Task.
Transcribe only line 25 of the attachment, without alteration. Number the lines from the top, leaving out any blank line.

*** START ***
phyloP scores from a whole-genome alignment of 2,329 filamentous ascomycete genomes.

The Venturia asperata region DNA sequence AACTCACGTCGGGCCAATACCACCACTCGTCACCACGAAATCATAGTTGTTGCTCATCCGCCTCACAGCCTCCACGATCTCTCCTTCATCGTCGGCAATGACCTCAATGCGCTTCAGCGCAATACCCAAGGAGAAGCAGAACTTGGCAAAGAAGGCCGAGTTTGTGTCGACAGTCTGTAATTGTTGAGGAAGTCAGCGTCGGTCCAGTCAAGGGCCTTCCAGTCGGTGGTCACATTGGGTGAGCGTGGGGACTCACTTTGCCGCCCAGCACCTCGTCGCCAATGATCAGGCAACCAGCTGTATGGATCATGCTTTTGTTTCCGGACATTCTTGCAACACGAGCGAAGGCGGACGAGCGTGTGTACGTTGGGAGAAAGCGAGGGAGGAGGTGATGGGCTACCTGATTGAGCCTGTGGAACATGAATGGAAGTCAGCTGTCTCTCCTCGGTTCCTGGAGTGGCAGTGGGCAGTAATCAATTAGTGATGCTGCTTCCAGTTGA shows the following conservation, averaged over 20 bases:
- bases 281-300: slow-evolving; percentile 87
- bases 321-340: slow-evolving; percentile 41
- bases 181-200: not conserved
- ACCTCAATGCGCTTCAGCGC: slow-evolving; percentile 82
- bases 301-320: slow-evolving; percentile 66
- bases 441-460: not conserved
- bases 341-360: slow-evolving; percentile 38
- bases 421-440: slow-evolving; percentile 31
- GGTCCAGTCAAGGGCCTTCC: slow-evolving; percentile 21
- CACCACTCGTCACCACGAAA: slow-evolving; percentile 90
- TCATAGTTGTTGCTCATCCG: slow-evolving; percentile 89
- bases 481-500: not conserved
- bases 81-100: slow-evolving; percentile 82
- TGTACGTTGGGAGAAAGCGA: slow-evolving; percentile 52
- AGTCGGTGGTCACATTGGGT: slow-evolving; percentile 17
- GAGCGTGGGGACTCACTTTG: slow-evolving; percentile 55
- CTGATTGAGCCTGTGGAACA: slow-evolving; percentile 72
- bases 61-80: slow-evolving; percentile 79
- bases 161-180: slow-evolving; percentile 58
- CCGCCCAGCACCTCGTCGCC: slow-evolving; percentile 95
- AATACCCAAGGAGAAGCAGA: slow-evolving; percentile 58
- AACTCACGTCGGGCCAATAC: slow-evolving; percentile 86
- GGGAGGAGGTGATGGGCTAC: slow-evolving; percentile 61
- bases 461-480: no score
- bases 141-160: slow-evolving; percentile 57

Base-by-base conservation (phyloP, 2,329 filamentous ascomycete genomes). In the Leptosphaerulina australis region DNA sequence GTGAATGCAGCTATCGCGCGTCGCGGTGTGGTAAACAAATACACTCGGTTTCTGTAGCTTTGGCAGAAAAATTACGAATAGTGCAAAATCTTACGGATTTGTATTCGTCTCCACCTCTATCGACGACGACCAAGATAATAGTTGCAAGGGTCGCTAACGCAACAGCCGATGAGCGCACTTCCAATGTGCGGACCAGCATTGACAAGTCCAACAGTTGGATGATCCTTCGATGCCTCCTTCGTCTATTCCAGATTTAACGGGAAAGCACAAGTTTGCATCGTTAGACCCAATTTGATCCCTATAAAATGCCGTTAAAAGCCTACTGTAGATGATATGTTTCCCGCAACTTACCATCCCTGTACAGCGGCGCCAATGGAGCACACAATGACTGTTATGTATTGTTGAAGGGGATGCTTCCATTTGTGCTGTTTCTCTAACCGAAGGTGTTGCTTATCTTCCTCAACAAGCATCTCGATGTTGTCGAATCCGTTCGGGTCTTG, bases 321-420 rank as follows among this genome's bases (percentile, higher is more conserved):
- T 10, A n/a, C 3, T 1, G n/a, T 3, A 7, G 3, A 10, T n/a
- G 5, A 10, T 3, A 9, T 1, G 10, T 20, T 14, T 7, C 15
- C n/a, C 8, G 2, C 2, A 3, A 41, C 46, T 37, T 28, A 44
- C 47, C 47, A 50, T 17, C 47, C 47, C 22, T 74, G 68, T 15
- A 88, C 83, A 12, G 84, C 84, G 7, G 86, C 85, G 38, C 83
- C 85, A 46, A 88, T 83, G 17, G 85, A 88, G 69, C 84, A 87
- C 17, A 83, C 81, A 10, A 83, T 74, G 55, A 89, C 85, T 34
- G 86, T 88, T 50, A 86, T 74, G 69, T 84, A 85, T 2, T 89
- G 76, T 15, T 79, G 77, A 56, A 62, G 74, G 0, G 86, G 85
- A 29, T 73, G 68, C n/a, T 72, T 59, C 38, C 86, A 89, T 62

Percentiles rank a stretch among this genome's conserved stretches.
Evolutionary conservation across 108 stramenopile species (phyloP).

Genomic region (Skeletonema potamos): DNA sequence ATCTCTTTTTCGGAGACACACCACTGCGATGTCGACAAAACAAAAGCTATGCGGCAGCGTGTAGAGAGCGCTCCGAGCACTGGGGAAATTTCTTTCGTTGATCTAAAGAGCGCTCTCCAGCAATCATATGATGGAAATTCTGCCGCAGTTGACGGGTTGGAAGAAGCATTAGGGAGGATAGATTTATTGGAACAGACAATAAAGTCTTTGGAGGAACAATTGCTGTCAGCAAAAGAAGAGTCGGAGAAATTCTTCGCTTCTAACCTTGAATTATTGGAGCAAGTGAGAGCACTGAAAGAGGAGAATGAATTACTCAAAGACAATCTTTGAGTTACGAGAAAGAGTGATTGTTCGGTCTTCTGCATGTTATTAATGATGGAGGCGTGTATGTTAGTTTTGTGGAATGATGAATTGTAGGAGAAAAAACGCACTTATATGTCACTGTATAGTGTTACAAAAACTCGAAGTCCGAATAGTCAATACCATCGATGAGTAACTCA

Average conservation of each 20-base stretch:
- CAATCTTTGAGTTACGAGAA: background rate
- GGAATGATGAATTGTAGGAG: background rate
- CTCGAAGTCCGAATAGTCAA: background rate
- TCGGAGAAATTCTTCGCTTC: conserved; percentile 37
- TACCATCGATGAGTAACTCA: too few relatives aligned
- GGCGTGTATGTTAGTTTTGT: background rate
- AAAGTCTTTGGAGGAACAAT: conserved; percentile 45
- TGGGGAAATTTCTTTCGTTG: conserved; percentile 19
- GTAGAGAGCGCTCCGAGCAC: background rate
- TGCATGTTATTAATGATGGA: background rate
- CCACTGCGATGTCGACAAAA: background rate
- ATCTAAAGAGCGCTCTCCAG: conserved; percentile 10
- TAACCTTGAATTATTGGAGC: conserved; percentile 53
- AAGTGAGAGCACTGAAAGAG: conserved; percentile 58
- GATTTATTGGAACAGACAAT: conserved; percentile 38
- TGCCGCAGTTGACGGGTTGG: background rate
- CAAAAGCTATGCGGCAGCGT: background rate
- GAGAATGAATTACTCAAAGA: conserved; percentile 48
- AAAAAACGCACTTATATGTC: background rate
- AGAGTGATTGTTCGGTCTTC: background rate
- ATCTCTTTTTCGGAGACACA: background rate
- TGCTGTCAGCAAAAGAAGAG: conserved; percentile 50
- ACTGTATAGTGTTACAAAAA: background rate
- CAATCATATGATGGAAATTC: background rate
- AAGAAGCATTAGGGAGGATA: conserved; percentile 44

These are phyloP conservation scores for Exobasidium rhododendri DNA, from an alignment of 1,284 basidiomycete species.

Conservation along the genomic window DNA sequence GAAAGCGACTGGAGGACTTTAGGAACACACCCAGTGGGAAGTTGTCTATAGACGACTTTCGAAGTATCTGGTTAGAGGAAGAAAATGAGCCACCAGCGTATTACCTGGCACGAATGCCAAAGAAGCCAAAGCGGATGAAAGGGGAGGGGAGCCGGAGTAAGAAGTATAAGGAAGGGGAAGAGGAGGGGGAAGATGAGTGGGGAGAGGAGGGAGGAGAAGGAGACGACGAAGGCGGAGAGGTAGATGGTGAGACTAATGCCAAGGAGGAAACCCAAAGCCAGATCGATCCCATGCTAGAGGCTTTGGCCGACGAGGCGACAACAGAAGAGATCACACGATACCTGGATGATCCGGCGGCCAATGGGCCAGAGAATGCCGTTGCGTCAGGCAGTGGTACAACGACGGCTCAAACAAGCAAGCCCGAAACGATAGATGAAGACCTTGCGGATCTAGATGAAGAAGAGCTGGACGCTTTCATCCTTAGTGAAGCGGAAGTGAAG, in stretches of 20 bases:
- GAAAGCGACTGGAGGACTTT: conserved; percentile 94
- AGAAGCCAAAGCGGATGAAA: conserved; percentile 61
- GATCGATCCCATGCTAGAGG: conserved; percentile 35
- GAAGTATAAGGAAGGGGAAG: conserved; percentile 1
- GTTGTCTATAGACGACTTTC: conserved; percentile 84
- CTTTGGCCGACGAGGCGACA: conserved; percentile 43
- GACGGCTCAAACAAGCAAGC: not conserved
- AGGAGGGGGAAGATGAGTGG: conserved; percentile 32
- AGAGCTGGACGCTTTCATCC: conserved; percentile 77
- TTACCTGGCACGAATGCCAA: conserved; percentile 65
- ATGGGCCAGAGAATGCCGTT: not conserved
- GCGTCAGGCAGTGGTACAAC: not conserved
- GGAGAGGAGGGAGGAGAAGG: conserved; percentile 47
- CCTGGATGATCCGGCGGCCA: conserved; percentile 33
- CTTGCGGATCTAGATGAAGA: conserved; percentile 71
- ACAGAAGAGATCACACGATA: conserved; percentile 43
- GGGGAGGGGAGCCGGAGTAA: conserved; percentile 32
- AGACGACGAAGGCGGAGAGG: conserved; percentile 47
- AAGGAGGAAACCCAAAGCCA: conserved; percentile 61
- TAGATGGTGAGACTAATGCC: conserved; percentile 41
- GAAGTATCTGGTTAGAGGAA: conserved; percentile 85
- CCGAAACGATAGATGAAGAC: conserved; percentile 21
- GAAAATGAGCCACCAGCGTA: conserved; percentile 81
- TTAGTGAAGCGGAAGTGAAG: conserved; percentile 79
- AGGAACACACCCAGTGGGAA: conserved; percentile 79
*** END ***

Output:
- GGGAGGAGGTGATGGGCTAC: slow-evolving; percentile 61